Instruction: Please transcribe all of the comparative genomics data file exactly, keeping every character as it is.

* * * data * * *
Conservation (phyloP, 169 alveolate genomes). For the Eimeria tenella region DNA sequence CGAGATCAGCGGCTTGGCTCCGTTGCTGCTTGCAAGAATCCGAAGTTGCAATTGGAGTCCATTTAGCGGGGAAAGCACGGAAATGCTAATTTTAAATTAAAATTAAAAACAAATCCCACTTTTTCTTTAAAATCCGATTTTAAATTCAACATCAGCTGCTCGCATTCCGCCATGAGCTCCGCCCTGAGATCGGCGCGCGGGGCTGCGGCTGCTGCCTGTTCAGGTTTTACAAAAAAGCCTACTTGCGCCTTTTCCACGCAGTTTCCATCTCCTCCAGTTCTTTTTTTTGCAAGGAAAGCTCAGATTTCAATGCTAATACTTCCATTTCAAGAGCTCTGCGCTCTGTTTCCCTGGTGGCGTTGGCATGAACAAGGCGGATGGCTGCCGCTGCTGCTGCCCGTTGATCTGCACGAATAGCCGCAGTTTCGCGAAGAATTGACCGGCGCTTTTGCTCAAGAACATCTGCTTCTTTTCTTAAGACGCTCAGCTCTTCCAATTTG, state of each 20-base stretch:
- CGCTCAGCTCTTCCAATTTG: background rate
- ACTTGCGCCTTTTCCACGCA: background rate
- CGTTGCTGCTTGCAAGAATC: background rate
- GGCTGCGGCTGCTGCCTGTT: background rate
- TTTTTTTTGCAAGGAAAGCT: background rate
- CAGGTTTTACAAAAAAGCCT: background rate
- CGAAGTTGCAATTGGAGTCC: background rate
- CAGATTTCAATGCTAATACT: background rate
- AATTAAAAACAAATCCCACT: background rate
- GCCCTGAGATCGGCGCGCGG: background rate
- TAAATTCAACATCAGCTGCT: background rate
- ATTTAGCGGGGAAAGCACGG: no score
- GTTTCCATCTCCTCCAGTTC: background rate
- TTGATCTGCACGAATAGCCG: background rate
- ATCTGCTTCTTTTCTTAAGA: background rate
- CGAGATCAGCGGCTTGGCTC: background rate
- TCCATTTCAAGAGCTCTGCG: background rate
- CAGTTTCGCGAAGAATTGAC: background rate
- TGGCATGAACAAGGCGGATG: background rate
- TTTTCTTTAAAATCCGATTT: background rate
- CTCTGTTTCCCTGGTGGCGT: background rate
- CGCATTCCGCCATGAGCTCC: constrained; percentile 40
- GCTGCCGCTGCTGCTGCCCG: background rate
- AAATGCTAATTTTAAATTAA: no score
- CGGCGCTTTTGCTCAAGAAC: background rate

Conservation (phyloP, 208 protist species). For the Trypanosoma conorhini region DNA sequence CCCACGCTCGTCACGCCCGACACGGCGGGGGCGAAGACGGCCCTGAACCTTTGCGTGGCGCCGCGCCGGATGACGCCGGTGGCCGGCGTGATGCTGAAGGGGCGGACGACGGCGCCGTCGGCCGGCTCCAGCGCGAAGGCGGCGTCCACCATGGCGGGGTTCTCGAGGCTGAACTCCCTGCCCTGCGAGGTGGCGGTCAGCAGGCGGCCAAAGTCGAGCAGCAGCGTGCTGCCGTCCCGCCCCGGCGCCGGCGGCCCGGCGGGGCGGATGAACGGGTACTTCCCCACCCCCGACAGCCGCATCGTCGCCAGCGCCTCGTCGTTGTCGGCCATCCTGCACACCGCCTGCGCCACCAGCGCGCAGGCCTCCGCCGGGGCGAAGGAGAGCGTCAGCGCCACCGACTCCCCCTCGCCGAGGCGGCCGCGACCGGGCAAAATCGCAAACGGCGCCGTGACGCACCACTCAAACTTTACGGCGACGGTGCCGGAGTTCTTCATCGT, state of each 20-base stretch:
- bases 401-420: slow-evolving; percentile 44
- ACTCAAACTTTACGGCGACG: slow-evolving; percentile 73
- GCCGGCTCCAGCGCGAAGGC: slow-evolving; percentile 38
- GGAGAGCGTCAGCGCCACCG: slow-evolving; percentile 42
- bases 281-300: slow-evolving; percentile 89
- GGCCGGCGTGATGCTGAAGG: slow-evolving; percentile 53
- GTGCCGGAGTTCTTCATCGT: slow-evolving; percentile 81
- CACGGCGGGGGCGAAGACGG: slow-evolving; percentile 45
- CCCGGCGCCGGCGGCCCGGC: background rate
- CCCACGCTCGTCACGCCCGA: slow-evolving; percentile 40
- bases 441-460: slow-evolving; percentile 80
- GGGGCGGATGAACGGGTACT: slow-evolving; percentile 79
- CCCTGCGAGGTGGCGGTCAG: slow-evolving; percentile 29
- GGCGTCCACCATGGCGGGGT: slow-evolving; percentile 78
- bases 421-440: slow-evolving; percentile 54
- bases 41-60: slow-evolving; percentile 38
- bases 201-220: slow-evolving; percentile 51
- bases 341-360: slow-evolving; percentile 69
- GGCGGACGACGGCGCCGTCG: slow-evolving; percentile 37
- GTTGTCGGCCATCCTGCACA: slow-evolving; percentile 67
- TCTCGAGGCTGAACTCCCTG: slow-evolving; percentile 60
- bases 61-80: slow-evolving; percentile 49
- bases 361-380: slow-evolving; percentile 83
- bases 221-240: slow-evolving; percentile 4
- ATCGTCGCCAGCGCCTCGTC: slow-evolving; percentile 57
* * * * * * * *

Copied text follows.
Conservation (phyloP, 169 alveolate genomes). For the Eimeria tenella region DNA sequence CGAGATCAGCGGCTTGGCTCCGTTGCTGCTTGCAAGAATCCGAAGTTGCAATTGGAGTCCATTTAGCGGGGAAAGCACGGAAATGCTAATTTTAAATTAAAATTAAAAACAAATCCCACTTTTTCTTTAAAATCCGATTTTAAATTCAACATCAGCTGCTCGCATTCCGCCATGAGCTCCGCCCTGAGATCGGCGCGCGGGGCTGCGGCTGCTGCCTGTTCAGGTTTTACAAAAAAGCCTACTTGCGCCTTTTCCACGCAGTTTCCATCTCCTCCAGTTCTTTTTTTTGCAAGGAAAGCTCAGATTTCAATGCTAATACTTCCATTTCAAGAGCTCTGCGCTCTGTTTCCCTGGTGGCGTTGGCATGAACAAGGCGGATGGCTGCCGCTGCTGCTGCCCGTTGATCTGCACGAATAGCCGCAGTTTCGCGAAGAATTGACCGGCGCTTTTGCTCAAGAACATCTGCTTCTTTTCTTAAGACGCTCAGCTCTTCCAATTTG, state of each 20-base stretch:
- CGCTCAGCTCTTCCAATTTG: background rate
- ACTTGCGCCTTTTCCACGCA: background rate
- CGTTGCTGCTTGCAAGAATC: background rate
- GGCTGCGGCTGCTGCCTGTT: background rate
- TTTTTTTTGCAAGGAAAGCT: background rate
- CAGGTTTTACAAAAAAGCCT: background rate
- CGAAGTTGCAATTGGAGTCC: background rate
- CAGATTTCAATGCTAATACT: background rate
- AATTAAAAACAAATCCCACT: background rate
- GCCCTGAGATCGGCGCGCGG: background rate
- TAAATTCAACATCAGCTGCT: background rate
- ATTTAGCGGGGAAAGCACGG: no score
- GTTTCCATCTCCTCCAGTTC: background rate
- TTGATCTGCACGAATAGCCG: background rate
- ATCTGCTTCTTTTCTTAAGA: background rate
- CGAGATCAGCGGCTTGGCTC: background rate
- TCCATTTCAAGAGCTCTGCG: background rate
- CAGTTTCGCGAAGAATTGAC: background rate
- TGGCATGAACAAGGCGGATG: background rate
- TTTTCTTTAAAATCCGATTT: background rate
- CTCTGTTTCCCTGGTGGCGT: background rate
- CGCATTCCGCCATGAGCTCC: constrained; percentile 40
- GCTGCCGCTGCTGCTGCCCG: background rate
- AAATGCTAATTTTAAATTAA: no score
- CGGCGCTTTTGCTCAAGAAC: background rate

Conservation (phyloP, 208 protist species). For the Trypanosoma conorhini region DNA sequence CCCACGCTCGTCACGCCCGACACGGCGGGGGCGAAGACGGCCCTGAACCTTTGCGTGGCGCCGCGCCGGATGACGCCGGTGGCCGGCGTGATGCTGAAGGGGCGGACGACGGCGCCGTCGGCCGGCTCCAGCGCGAAGGCGGCGTCCACCATGGCGGGGTTCTCGAGGCTGAACTCCCTGCCCTGCGAGGTGGCGGTCAGCAGGCGGCCAAAGTCGAGCAGCAGCGTGCTGCCGTCCCGCCCCGGCGCCGGCGGCCCGGCGGGGCGGATGAACGGGTACTTCCCCACCCCCGACAGCCGCATCGTCGCCAGCGCCTCGTCGTTGTCGGCCATCCTGCACACCGCCTGCGCCACCAGCGCGCAGGCCTCCGCCGGGGCGAAGGAGAGCGTCAGCGCCACCGACTCCCCCTCGCCGAGGCGGCCGCGACCGGGCAAAATCGCAAACGGCGCCGTGACGCACCACTCAAACTTTACGGCGACGGTGCCGGAGTTCTTCATCGT, state of each 20-base stretch:
- bases 401-420: slow-evolving; percentile 44
- ACTCAAACTTTACGGCGACG: slow-evolving; percentile 73
- GCCGGCTCCAGCGCGAAGGC: slow-evolving; percentile 38
- GGAGAGCGTCAGCGCCACCG: slow-evolving; percentile 42
- bases 281-300: slow-evolving; percentile 89
- GGCCGGCGTGATGCTGAAGG: slow-evolving; percentile 53
- GTGCCGGAGTTCTTCATCGT: slow-evolving; percentile 81
- CACGGCGGGGGCGAAGACGG: slow-evolving; percentile 45
- CCCGGCGCCGGCGGCCCGGC: background rate
- CCCACGCTCGTCACGCCCGA: slow-evolving; percentile 40
- bases 441-460: slow-evolving; percentile 80
- GGGGCGGATGAACGGGTACT: slow-evolving; percentile 79
- CCCTGCGAGGTGGCGGTCAG: slow-evolving; percentile 29
- GGCGTCCACCATGGCGGGGT: slow-evolving; percentile 78
- bases 421-440: slow-evolving; percentile 54
- bases 41-60: slow-evolving; percentile 38
- bases 201-220: slow-evolving; percentile 51
- bases 341-360: slow-evolving; percentile 69
- GGCGGACGACGGCGCCGTCG: slow-evolving; percentile 37
- GTTGTCGGCCATCCTGCACA: slow-evolving; percentile 67
- TCTCGAGGCTGAACTCCCTG: slow-evolving; percentile 60
- bases 61-80: slow-evolving; percentile 49
- bases 361-380: slow-evolving; percentile 83
- bases 221-240: slow-evolving; percentile 4
- ATCGTCGCCAGCGCCTCGTC: slow-evolving; percentile 57